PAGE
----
Suzanne Frey, 1042 Oak Knoll Drive, asked for the preservation of open space land and said Ashland was a small community with friendly people who valued parks. She spoke in favor of affordable housing but said the city’s affordable housing plan was ill-defined and ineffective.

Ron Roth, 6950 Old Hwy 99 South, spoke in favor of the proposed land swap, pointing out that the city had two major parks and many neighborhood parks and the Westwood area included Strawberry-Hald Park. He said the addition of park land at the Clay Street location would be greatly utilized by the many residents in that area and he urged the commission to determine the best solution for the good of the entire community.

Catherine Dimino, 423 Strawberry Lane, agreed with the speakers favoring the preservation of Westwood Park and asked the commission to stop the process from moving forward.

Betty Jane Hulse, 863 Wrights Creek Drive, said she moved to the neighborhood 32 years ago and was informed by the city that park space would be protected despite development. She spoke about the bluebirds and said they had been in the neighborhood for years.

Discussion Among Commissioners

Gardiner thanked the speakers for sharing their thoughts. Robertson clarified that two acres of park land on Westwood would be traded to acquire five acres of park land on Clay Street, so the proposal would not include the swapping of park space for affordable housing space. Lewis clarified the track record of the Parks Commission in swapping and selling land, stating that the North Main/Scenic land was swapped with land on Nevada Street near the Ashland Greenhouses, indicating that a history existed of Parks exchanging lands. Gardiner said there would be other opportunities for the public to speak to the issues.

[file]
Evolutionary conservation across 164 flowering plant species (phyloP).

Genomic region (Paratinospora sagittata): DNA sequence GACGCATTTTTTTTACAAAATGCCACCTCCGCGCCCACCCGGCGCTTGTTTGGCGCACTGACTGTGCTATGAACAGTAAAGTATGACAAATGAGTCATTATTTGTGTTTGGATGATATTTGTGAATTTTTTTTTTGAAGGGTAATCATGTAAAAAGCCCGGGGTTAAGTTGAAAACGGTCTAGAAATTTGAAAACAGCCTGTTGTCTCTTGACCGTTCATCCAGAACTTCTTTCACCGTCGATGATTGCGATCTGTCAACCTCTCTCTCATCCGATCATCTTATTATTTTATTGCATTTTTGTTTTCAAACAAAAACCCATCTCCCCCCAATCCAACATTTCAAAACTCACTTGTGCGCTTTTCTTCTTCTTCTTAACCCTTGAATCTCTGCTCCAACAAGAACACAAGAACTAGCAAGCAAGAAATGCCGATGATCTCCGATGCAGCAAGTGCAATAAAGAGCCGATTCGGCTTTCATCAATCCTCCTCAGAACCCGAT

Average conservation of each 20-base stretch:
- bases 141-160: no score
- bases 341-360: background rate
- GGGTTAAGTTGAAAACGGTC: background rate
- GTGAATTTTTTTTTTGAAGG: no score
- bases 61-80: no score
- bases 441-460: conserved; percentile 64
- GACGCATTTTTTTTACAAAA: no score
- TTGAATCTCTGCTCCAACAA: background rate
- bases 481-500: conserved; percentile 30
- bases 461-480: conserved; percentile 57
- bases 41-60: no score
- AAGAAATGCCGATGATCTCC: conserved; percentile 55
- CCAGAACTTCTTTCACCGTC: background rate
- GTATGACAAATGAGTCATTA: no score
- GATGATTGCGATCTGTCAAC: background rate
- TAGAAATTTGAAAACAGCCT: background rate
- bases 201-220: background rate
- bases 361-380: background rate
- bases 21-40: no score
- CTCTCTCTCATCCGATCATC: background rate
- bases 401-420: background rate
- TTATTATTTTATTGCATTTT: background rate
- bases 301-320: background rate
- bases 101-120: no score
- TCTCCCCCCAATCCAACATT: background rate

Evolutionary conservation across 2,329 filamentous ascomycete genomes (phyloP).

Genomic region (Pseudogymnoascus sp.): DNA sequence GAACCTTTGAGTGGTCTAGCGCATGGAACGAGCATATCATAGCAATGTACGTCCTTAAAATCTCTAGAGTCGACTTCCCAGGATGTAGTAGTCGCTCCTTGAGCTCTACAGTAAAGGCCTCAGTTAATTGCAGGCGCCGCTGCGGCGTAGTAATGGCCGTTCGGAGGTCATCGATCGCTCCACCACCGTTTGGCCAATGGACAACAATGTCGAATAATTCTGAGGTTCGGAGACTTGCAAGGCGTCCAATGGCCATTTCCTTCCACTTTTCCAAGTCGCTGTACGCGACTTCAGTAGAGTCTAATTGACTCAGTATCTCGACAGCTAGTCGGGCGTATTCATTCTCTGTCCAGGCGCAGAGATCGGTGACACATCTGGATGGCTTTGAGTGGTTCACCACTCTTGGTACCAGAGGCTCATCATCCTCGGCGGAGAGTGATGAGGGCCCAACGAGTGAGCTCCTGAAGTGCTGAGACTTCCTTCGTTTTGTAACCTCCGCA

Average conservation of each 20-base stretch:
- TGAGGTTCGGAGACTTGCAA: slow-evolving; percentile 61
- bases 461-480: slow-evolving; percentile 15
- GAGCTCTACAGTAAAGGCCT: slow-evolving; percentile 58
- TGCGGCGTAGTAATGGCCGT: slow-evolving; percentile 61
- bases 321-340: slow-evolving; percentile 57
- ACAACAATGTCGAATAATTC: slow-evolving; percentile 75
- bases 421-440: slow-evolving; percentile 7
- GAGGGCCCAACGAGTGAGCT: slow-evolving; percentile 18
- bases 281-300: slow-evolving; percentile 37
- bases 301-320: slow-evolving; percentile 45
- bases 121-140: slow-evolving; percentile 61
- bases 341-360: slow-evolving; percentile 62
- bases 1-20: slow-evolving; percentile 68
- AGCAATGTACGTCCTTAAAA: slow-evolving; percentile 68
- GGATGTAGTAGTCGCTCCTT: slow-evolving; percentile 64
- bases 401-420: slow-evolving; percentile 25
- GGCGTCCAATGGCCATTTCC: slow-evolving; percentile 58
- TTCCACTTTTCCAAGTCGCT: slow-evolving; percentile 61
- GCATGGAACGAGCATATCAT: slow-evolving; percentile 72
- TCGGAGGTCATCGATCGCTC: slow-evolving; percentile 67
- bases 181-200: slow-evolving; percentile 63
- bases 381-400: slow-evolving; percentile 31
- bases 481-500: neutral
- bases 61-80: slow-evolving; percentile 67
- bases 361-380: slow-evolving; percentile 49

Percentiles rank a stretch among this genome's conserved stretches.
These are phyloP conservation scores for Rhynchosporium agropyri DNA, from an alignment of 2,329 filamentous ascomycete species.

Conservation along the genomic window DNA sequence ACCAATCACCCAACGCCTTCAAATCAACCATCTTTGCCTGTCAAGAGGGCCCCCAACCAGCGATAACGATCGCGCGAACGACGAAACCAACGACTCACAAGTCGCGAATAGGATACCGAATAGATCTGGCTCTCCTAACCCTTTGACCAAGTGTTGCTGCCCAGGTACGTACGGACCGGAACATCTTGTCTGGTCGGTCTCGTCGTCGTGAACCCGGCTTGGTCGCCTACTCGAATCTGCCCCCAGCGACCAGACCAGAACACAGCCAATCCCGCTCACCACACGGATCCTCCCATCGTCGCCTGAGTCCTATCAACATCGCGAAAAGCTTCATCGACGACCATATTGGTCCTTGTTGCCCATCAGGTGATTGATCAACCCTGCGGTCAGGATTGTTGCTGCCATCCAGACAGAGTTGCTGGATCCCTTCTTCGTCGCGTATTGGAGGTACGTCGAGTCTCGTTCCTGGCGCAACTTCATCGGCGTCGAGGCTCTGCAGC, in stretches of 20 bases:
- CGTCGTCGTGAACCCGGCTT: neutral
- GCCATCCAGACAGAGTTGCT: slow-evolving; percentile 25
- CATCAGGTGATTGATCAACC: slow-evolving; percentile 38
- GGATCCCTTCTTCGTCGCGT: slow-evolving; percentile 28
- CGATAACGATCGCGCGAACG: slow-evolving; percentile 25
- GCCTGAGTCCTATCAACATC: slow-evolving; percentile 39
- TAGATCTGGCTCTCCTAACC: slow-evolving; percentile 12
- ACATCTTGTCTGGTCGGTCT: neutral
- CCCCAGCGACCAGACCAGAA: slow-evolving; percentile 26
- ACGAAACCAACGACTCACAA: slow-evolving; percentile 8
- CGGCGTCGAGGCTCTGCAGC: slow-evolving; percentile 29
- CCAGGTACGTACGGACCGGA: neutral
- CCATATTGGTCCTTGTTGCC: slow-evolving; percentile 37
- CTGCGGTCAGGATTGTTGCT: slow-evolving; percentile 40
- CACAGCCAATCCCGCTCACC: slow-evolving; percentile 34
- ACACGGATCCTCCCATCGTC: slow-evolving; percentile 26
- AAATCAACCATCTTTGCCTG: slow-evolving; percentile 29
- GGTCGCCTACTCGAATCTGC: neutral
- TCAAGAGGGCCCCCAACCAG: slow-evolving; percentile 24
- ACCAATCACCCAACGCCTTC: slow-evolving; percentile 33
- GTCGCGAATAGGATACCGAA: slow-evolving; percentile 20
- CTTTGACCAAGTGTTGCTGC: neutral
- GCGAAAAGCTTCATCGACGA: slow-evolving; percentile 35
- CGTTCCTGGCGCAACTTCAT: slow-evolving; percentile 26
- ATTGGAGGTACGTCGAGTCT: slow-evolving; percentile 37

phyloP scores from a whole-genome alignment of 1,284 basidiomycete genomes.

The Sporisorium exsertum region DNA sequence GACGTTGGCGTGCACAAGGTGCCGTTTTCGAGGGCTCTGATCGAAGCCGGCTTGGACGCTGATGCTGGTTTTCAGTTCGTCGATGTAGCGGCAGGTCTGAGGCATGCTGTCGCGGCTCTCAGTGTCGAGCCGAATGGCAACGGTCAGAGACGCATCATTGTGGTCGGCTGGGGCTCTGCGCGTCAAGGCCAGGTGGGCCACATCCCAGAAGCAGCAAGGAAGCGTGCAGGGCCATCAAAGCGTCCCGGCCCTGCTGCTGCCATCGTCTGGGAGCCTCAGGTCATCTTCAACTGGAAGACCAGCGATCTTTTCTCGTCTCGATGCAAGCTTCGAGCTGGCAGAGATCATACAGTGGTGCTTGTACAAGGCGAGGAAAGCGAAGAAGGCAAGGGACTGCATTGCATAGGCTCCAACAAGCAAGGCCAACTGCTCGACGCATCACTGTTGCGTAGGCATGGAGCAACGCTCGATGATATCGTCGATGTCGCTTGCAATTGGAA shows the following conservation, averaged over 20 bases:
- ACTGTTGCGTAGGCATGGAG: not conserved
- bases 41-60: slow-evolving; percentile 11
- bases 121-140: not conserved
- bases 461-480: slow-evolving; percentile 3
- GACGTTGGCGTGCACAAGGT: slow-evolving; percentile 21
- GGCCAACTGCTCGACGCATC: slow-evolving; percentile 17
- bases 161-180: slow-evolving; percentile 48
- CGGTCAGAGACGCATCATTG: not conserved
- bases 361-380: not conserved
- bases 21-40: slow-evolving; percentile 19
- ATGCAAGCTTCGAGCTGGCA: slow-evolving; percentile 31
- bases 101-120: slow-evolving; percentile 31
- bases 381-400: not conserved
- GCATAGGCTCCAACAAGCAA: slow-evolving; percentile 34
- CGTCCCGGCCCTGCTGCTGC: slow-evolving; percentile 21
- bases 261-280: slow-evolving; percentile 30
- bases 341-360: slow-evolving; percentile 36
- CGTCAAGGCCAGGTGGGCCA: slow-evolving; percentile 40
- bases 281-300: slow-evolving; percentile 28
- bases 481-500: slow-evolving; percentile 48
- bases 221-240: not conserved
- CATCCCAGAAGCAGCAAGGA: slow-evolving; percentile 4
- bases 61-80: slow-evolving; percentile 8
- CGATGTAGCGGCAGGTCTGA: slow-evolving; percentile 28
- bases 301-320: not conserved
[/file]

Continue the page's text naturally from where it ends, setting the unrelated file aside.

MOTION: Lewis moved to approve the continuation of the discussion on June 23. Eggers seconded the motion.

The vote was: 3 yes – 0 no

GARFIELD PARK SUMMER MOVIES AMPLIFICATION REQUEST

Teige asked the commission to consider approving a change in venue for the summer movies – from the golf course driving range to Garfield Park – to draw from a younger crowd. She reported that four movies would be shown in the summer of 2008, with all costs covered by the corporate sponsor, US Cellular.

Discussion Among Commissioners

Commissioners asked questions about the proposed change of venue and about amplification for the movies.